“I have had enough, Lord,” he said. “Take my life; I am no better than my ancestors.” 5 Then he lay down under the bush and fell asleep.
All at once an angel touched him and said, “Get up and eat.” 6 He looked around, and there by his head was some bread baked over hot coals, and a jar of water. He ate and drank and then lay down again.
7 The angel of the Lord came back a second time and touched him and said, “Get up and eat, for the journey is too much for you.”
-1 Kings 19
If you find yourself saying, “I’m done.”, you’re in good company. If there was a Bible Hall of Fame, Elijah would have an entire room dedicated to him. Elijah is one of two people in the Bible who were spared death itself. Many Jews set a place for Elijah at their Passover table to honor him. When Jesus was transfigured (shifted from human-form to God-form) for a few disciples on a mountain, Elijah and Moses also appeared and conversed with Him. As far as humans go, Elijah is a big deal.
In this story, he is done with living. He’s had enough. He took actual steps to end his life. He ditched his traveling companion (a lesson of its own!) to go a day’s journey into the desert alone with the spoken intent of dying there. He literally lay down to die. Elijah was suicidal. God stepped in for him. Why him and not your friend or loved one? Who knows? That’s one of those mysteries. Perhaps it was to give us a story to be passed down telling us that we are in good company when we get to those low points in life. If you’re at a place of surrender, carrying more than you can handle, we have this story telling us, “That’s a part of being human!” The highs and the lows are a part of it. It’s not weird. You’re not weaker than you should be, or wrong or bad for feeling the darkness. Elijah was there.
The old cliche, “God won’t give you more than you can handle.”, simply isn’t true. We have the stories of Elijah, Jeremiah, and King David that show them all confessing that life was too much for them.
In Elijah’s story, the angel of the LORD speaks. When he speaks in the Old Testament, it’s usually God Himself speaking. God says, “The journey is too great for you.” That’s exactly the opposite of, “I won’t give you more than you can handle.”
He gives Elijah bread and water. Elijah eats, drinks, and takes a nap.
A few thoughts from the story:
First, I’m thankful for these ancient stories; real people in real places dealing with real struggles. These are ancient eastern stories, meaning we’re not going to get conclusions drawn for us or a list of bullet points or disclaimers. You have to interact with these accounts and insert yourself into them. That’s when they come alive. I’ve always been fascinated by what they offer us if we just take some time to think about them and invite God to speak through them.
Secondly, God says, “Have some carbs… life is tough.” There’s something soothing about God saying, “I see you… I know life is hard… Sometimes it’s too much for you to go it alone.” Then, to hear Elijah, looking forward into my life a few thousand years later, saying, “I see you, Alex. Sometimes it’s too hard for you. Sometimes you get more than you can handle!” That’s way more comforting to me than a false cliche. Someone tilts their head and says, “God won’t give you more than you can handle.” Sorry- NOT helpful to me… never has been.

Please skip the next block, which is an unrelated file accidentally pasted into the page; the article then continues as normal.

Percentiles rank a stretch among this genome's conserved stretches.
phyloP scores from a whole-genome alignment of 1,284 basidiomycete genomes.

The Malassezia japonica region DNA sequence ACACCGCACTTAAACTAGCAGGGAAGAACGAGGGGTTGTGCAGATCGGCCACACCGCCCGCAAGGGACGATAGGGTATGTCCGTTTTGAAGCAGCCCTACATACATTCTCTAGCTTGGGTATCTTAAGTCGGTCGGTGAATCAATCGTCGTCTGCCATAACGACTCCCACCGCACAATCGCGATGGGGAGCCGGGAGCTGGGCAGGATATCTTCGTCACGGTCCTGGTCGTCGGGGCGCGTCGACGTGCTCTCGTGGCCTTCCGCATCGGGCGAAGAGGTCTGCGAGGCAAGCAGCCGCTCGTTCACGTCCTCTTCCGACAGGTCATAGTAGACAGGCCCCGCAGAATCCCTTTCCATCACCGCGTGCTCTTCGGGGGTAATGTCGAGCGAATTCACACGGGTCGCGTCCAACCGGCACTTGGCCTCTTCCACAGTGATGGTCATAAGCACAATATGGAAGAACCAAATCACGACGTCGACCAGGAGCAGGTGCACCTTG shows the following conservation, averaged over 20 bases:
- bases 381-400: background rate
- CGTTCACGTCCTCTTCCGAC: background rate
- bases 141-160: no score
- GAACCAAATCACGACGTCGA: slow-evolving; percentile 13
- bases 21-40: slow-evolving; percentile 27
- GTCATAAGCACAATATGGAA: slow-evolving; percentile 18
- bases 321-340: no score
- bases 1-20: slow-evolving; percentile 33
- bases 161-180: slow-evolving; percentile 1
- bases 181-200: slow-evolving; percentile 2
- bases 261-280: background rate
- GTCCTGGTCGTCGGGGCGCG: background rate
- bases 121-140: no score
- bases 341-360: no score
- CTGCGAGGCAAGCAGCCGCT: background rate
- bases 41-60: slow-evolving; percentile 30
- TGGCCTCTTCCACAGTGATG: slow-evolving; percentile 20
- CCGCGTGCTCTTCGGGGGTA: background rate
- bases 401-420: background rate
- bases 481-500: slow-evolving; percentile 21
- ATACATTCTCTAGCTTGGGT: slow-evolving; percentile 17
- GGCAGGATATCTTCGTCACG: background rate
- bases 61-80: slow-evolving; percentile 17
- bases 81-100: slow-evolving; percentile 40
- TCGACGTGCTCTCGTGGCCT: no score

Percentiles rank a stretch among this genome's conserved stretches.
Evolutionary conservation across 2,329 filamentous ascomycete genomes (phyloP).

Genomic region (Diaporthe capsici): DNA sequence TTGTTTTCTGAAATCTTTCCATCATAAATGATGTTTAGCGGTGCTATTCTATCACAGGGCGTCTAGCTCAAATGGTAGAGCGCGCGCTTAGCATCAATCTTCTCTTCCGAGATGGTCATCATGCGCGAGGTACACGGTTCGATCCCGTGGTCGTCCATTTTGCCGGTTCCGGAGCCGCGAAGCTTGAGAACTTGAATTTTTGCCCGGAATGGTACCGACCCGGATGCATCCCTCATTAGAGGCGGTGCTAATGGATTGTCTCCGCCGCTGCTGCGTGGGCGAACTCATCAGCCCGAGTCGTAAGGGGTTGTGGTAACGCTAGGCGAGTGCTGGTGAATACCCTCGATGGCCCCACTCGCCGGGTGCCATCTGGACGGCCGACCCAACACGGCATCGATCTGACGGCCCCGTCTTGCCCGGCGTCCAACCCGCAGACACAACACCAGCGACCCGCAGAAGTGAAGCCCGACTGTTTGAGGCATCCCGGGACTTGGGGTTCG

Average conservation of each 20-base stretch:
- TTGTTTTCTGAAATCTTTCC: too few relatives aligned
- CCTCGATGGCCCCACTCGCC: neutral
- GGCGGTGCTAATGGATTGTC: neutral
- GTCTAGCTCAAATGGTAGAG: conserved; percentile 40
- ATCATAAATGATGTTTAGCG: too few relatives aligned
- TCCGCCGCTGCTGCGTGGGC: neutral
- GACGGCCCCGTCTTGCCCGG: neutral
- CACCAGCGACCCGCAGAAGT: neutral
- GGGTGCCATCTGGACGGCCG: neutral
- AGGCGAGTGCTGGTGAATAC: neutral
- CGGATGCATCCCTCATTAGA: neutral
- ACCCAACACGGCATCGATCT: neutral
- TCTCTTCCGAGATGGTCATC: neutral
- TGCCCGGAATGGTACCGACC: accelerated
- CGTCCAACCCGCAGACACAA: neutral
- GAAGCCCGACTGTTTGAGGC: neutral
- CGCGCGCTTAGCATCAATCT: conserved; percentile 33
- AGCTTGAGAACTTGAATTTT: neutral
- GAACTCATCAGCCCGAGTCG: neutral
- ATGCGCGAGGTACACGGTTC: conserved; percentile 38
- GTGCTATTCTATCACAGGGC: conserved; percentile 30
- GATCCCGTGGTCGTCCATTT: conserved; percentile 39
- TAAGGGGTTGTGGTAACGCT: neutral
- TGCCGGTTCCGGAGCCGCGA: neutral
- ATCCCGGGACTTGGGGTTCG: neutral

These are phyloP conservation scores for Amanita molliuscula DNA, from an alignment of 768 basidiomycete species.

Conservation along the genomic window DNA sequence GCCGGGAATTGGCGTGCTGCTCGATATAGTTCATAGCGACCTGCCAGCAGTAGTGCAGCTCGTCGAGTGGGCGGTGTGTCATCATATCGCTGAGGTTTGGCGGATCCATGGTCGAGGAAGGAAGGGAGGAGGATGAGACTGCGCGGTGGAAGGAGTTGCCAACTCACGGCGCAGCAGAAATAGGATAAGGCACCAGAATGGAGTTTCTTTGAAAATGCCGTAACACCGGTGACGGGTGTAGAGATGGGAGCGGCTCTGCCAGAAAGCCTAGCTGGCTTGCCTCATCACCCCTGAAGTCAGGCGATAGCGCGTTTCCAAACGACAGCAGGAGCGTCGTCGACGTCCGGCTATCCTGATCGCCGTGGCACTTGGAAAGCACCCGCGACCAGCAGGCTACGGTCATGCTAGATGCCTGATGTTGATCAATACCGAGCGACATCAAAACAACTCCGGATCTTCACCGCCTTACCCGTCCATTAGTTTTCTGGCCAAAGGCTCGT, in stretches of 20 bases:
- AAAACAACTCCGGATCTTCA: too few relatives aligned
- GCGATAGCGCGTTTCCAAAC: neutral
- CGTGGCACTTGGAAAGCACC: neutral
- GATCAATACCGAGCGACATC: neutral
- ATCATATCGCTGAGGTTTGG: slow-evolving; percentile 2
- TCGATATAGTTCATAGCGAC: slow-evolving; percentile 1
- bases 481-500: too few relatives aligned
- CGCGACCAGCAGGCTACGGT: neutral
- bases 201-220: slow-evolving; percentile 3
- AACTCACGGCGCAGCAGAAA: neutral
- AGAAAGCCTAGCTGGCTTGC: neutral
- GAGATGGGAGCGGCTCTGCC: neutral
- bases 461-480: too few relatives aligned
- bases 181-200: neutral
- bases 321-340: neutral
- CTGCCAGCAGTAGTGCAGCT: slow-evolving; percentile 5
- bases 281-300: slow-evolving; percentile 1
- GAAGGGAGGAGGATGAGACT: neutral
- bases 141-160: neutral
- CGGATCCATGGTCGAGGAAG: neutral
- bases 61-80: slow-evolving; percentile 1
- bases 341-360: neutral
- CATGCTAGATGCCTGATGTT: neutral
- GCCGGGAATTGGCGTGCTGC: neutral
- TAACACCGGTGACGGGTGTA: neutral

Finally (for this piece, but there’s way more to mine for), the bread and water work on two levels. First, God gave Elijah physical means to meet his need. Thousands of years ago we get this message of eating enough and getting enough rest during low points. Maybe the most spiritual thing you could do right now is to eat some cheesecake, take a nap, and realize that it’s completely human to feel like your life is a flaming dumpster and you can’t handle it. More likely, a healthier food choice would be better! Regardless, sometimes we just need to eat right, rest up, and agree that it’s just too hard for us. Just knowing it’s OK to be in that place for a bit can be freeing and life-giving.
The bread and water have a symbolic element as well. They point to the Presence of God. Jesus describes Himself as the Bread of Life. He also compares connecting with Him to drinking from streams of Living Water. So often in scripture, during times of great need, God has to provide daily bread and water for His people. He also, time and again, refers to connecting with Him as having bread and water for the soul. Psalm 1 compares scripture with water and Jesus talks in terms of the Word of God being the bread we really need for life.
Through this ancient story, we learn a few lessons that are vital to enduring the hills and valleys of life:
- You will get more than you can handle.
- Don’t isolate yourself from your traveling companions.
- Sometimes you just need to eat well and rest.
- Learning to seek the Presence of God is a must, especially in times of great stress.
**If you really do have thoughts of suicide, please get help. Even Elijah needed help from something outside of himself or he would have ended his life. There is no shame in reaching out. It’s admirable and respectable to admit that, like many spiritual champions in the Bible, you’re at a moment where you can’t go on any longer and need someone to help you. The national suicide prevention number is 1-800-273-8255 or CLICK HERE. After the right intervention, Elijah continued his journey with purpose and fulfillment, you can too!